According to BSC forecasts, monthly energy bills for Village Green homes are anticipated to be as low as 40% of those of conventional homes-quite a bargain considering that typical summertime cooling bills have been $150/month. The savings will become even more important with energy prices soaring this year. Active monitoring is currently underway by the National Renewable Laboratory.
        Important home features include:
• advanced framing techniques using 2 x 6s that make room for added cellulose insulation (minimums of R-19 walls, R-30 ceilings);
• open web trusses to reduce the length of ductwork runs;
• HVAC systems (air handler and heating and cooling coils) located in a conditioned utility closet;
• horizontal axis washing machines; and
• spectrally selective low-E glass to reduce heating and cooling costs.
        Village Green’s greenness goes beyond the homes’ individual features. The development is located right next to a Metrolink transit stop. The developers also chose to place an openaccess 25,000 ft2 park in the center of the site. Such careful land planning and site design, along with its assortment of innovative technologies, have earned Village Green the PATH National Pilot Program designation. A National Pilot Program development provides a model for the nation’s construction industry.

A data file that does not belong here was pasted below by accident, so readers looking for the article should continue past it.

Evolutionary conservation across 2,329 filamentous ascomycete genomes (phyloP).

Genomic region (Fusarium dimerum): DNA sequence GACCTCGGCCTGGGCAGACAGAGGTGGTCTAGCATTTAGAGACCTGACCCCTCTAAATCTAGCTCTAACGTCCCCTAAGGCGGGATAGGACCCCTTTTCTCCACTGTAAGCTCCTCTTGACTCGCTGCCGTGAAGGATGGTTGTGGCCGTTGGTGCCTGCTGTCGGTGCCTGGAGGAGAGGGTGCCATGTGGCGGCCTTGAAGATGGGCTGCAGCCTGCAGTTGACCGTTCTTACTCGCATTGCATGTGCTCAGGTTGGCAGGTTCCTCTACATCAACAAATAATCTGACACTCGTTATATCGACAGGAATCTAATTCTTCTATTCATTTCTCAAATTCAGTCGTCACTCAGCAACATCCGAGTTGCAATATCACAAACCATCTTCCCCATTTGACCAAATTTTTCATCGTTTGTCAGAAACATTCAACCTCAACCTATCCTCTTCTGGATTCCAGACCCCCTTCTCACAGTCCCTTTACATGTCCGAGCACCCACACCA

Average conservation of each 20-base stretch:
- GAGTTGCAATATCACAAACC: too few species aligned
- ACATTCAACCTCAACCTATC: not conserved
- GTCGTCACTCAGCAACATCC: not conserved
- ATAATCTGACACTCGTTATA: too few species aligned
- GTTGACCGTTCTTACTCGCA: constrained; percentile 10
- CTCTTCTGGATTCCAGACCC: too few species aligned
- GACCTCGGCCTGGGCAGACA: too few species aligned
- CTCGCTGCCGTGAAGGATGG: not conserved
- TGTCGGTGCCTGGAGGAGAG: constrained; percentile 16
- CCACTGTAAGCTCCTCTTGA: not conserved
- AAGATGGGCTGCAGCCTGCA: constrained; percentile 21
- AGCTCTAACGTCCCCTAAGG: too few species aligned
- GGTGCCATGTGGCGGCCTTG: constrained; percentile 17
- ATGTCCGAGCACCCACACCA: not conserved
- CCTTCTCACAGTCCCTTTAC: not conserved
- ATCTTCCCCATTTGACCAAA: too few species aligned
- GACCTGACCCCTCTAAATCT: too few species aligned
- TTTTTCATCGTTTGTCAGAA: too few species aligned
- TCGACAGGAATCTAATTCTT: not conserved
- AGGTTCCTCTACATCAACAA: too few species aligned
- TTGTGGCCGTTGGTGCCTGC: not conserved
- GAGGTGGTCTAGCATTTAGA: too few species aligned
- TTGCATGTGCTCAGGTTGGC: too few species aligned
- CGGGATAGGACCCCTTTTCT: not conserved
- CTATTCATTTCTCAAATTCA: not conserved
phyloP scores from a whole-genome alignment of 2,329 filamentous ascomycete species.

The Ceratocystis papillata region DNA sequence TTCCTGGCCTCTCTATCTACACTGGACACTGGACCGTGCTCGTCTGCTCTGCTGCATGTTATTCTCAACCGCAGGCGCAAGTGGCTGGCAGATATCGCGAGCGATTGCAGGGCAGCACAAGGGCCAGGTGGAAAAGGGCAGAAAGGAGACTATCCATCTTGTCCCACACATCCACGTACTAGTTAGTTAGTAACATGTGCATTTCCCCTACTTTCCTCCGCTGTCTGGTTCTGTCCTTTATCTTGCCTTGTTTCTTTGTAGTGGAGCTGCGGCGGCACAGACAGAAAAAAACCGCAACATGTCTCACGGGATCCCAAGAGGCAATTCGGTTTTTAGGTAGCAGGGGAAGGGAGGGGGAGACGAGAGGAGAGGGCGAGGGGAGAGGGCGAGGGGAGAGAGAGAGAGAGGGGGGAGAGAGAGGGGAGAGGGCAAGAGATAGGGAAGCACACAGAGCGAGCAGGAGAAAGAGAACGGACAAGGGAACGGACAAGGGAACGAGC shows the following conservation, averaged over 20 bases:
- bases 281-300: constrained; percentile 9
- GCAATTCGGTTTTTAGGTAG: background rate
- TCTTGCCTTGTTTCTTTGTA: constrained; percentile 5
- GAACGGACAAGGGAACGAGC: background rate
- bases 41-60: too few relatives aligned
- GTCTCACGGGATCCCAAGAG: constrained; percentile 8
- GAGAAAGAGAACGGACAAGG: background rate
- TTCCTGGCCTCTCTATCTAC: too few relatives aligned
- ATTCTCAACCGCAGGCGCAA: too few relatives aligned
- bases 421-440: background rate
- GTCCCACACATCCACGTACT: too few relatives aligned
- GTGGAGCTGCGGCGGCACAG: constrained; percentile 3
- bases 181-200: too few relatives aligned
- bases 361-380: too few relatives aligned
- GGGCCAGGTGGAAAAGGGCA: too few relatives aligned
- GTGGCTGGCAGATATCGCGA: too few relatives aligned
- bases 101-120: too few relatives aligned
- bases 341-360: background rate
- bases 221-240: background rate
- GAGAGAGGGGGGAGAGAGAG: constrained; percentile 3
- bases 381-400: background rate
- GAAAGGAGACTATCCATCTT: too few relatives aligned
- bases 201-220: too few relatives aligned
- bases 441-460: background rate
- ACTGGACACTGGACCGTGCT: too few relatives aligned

Four More in Store
         Four other National Pilot Program sites are under construction or in the design phase (see Figure 1). These receive technical support through Building America’s Integrated Business and Construction Solutions Consortium (IBACOS). The Summerset project within the city limits of Pittsburgh, for instance, is a massive reclaiming of a large brownfield area containing virtually a century of slag from its former steel mills. IBACOS has provided technical support in drafting the residential performance guidelines rating system and resource information package that has been adopted community-wide. Groundbreaking for the first of 713 houses occurred late in 2000, with the first unit to be completed in the spring of 2001.
        Such large projects are not PATH’s only forum for fostering demonstration of new housing technologies. PATH is sponsoring 15 demonstration sites where innovative technologies are applied in smaller-scale development projects. PATH demonstration sites mainly incorporate housing technologies whose cost and performance are already documented but not widely accepted. Emerging PATH-identified technologies may also be used in these homes. Demonstration sites take many housing forms—including market-rate developments, an Indian reservation, and employer-developed housing—but all sites illustrate and evaluate how technologies perform on a communitywide scale.

                PATH in the Field